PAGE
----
Equally important, often marketers think in terms of user experience, but the technical delivery mechanism of that experience is lost. And especially relevant is even with the word “deep linking” – which marketers often interpret as driving somebody to a particular spot in the app, but as of the writing of this document – can be extremely nuanced.

Did they mean a URI scheme? An Apple Universal Link? A chrome intent? An Android App Link?

These are all deep links by definition, they all drive the person to the right spot in the app in certain contexts.

With this in mind, let’s review some of the most common deep linking and attribution taxonomy. You can and should use this when speaking with your team and across members of product, engineering and marketing.

A Chrome Intent is an Android-only deep linking mechanism that lets users launch the app from a webpage (documentation on how it works can be found here).

Deep linking and attribution, explained

A deep link is a link that takes a user to a specific spot on the website or the app.

All web URLs that go past the homepage are deep links.

A mobile deep link contains all the information needed to take a user directly to a particular location within an app, instead of just launching the app’s homepage offering a consistent, contextual experience from the promotion to the in-app landing page.


Attribution describes the process of identifying a set of user actions across screens and touch points, that contribute in desired outcome or event, and then identifying where that user came from – the source.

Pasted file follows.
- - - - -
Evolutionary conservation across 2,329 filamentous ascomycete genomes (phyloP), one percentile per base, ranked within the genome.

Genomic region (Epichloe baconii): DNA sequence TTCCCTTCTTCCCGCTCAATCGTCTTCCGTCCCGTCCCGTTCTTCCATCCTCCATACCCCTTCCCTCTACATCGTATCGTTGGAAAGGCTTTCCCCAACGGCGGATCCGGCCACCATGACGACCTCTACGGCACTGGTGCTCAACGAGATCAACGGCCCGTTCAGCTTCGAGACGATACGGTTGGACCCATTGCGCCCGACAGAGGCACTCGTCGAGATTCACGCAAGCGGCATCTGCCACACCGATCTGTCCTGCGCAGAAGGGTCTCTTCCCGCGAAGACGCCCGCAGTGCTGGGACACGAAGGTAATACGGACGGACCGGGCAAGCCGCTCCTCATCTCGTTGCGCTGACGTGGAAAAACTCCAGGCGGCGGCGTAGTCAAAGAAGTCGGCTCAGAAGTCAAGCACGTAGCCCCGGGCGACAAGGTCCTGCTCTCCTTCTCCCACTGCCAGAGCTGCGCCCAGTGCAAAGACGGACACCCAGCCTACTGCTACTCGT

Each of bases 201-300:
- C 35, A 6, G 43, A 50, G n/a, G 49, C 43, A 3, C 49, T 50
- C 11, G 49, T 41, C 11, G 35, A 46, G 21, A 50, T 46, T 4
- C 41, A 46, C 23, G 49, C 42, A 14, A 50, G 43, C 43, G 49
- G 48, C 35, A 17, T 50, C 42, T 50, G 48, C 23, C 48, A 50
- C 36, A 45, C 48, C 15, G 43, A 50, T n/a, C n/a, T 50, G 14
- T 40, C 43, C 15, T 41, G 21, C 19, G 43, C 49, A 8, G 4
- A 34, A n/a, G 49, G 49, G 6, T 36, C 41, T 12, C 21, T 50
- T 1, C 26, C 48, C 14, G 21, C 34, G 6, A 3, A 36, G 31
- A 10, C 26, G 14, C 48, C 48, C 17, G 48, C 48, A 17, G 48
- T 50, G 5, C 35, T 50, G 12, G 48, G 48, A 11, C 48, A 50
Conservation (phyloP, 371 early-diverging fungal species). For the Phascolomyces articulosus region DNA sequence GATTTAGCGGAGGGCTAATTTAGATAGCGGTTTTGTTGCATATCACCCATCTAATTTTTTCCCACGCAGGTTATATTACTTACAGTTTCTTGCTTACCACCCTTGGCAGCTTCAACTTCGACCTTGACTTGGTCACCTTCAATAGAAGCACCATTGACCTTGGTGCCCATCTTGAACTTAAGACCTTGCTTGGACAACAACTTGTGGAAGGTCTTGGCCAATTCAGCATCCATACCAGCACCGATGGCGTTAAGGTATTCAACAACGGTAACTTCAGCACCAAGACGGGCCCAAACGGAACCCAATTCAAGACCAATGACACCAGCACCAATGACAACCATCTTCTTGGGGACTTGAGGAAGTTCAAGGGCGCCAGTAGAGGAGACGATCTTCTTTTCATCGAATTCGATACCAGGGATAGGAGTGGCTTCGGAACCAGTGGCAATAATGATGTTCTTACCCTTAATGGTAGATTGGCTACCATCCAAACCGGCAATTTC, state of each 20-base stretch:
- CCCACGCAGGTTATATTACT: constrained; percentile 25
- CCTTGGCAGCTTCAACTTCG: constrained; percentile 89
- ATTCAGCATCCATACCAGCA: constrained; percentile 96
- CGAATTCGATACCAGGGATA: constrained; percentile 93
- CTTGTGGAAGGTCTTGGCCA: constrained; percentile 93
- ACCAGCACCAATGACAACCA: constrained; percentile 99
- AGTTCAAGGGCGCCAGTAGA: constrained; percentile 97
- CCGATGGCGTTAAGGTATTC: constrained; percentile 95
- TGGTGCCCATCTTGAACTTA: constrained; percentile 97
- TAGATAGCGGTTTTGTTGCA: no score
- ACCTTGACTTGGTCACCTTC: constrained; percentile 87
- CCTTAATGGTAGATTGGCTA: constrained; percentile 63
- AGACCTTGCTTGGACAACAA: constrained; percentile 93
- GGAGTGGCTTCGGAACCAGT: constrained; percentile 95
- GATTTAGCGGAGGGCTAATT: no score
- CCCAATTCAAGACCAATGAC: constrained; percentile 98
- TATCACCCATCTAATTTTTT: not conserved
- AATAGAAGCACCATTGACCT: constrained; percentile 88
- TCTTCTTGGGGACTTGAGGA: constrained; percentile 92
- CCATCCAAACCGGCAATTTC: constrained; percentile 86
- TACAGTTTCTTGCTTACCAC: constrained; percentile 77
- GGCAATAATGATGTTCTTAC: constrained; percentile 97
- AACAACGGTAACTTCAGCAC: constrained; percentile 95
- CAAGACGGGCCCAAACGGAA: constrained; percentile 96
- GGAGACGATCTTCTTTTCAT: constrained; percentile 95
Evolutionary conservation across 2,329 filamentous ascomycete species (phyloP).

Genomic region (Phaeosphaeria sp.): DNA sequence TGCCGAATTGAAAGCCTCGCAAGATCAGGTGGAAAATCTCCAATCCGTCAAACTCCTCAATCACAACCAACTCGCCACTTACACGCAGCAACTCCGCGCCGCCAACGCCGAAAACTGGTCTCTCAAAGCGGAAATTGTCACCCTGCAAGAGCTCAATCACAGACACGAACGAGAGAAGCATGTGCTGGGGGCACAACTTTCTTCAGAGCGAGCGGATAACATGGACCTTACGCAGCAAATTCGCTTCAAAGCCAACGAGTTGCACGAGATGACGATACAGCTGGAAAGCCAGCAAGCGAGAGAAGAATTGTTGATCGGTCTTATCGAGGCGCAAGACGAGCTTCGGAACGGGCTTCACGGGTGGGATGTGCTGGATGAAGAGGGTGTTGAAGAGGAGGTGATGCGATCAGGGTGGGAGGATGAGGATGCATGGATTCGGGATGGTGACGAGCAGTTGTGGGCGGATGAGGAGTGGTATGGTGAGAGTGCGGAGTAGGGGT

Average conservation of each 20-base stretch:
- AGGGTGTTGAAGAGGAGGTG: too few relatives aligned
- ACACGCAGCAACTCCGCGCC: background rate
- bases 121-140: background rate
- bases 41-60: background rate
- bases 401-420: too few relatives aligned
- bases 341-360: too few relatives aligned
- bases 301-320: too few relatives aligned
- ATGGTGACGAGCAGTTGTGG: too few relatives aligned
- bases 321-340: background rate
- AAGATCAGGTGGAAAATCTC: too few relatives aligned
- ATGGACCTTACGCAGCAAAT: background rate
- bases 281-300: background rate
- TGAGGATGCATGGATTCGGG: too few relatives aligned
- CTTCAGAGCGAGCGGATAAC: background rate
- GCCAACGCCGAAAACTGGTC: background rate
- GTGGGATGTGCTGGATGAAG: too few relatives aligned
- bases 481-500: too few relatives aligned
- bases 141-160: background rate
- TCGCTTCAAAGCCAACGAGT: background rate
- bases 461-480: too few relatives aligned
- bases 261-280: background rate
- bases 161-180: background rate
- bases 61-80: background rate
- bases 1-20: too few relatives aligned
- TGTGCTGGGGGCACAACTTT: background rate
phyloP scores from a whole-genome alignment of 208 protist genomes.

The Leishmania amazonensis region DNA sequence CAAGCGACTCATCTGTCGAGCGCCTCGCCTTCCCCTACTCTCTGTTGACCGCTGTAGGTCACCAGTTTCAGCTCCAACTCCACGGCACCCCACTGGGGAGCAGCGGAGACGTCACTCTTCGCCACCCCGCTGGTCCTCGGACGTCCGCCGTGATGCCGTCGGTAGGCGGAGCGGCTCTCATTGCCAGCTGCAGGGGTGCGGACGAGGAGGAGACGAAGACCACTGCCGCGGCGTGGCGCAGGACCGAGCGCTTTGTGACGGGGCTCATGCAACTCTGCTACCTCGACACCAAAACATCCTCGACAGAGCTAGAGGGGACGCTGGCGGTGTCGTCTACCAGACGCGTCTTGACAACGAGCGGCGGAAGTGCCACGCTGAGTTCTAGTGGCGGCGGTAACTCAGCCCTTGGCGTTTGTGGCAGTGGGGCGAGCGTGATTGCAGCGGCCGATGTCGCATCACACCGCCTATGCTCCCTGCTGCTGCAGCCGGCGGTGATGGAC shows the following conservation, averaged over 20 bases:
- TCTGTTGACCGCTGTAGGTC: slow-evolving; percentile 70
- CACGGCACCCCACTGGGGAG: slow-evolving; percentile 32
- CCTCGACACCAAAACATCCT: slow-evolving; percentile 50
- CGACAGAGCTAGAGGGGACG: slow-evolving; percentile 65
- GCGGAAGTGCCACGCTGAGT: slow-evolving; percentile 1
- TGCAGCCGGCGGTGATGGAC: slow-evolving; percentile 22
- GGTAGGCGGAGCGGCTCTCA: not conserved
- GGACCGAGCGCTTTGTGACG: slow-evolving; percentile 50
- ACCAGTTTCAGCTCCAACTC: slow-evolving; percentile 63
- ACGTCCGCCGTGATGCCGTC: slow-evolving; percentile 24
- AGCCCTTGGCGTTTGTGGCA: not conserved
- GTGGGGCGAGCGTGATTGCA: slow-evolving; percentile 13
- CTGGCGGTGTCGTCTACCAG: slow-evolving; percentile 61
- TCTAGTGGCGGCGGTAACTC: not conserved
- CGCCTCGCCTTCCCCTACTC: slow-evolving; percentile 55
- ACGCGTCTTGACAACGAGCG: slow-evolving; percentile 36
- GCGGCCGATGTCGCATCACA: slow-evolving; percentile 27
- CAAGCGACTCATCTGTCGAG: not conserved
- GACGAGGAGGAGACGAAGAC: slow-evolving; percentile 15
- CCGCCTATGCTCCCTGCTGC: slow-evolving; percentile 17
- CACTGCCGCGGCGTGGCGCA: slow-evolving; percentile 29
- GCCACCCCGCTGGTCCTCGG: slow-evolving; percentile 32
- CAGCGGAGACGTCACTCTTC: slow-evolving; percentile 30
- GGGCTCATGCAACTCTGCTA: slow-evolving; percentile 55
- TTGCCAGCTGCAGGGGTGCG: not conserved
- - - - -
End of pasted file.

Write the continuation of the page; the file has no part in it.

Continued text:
• Web attribution is solved by the use of web query parameters and javascript. A link is clicked, and the team could use javascript, grabbing and storing the URL parameters (for example: window.location.href.split(“utm_campaign=”)[0]).
  • App attribution is much more complicated especially in the context of the Apple App Store as it does not allow you to pass query parameters through the download process. This means that every user on iOS is considered as a new user, unless you use a 3rd party attribution service.

3rd party attribution service:

A third party tool used to attribute and measure users using a combination of link click, probabilistic modeling, SDK, and people-based attribution services.


Matching refers to when a user opens the app, the 3rd Party Attribution Service’s SDK recognizes a set of parameters and “matches” the user.

Technically speaking, the SDK sends over a request to the server where the Attribution Service tries to look for the same device that visited the web link. If it finds a positive match, it returns the campaign information (Attribution) as well as the link or other data elements associated with the web side click.

This information can be leveraged for deep linking.

For example, if a URL is provided in the callback, the developer can parse out the web URL, URI or other parameter used to route the user to a particular spot in the app.


A Software Development Kit (i.e. a developer’s biggest foe) is usually required in order to properly attribute a user, as the 3rd Party Attribution Service’s SDK will collect and process the user information as well as receive the attribution data and make this presentable in a format that is easy to use (callback).

If you do not want to use an SDK, you would have to build the functionality using direct API calls.

In some cases, there are no public API calls and so choosing not to use an SDK means limiting functionality and capabilities. In general, attribution and deep linking as a service has become a commoditized engineering effort and it is much better to leverage a 3rd party than to try to build it yourself.


A callback is a response that is returned and passed as an argument to other code.

In the attribution and deep linking space, there is a callback to the app – or response back the app – once the 3rd Party Attribution Service matches the user and returns the attribution and deep link data.

The proper way to think about “types” of deep links is as “mechanisms” of deep linking.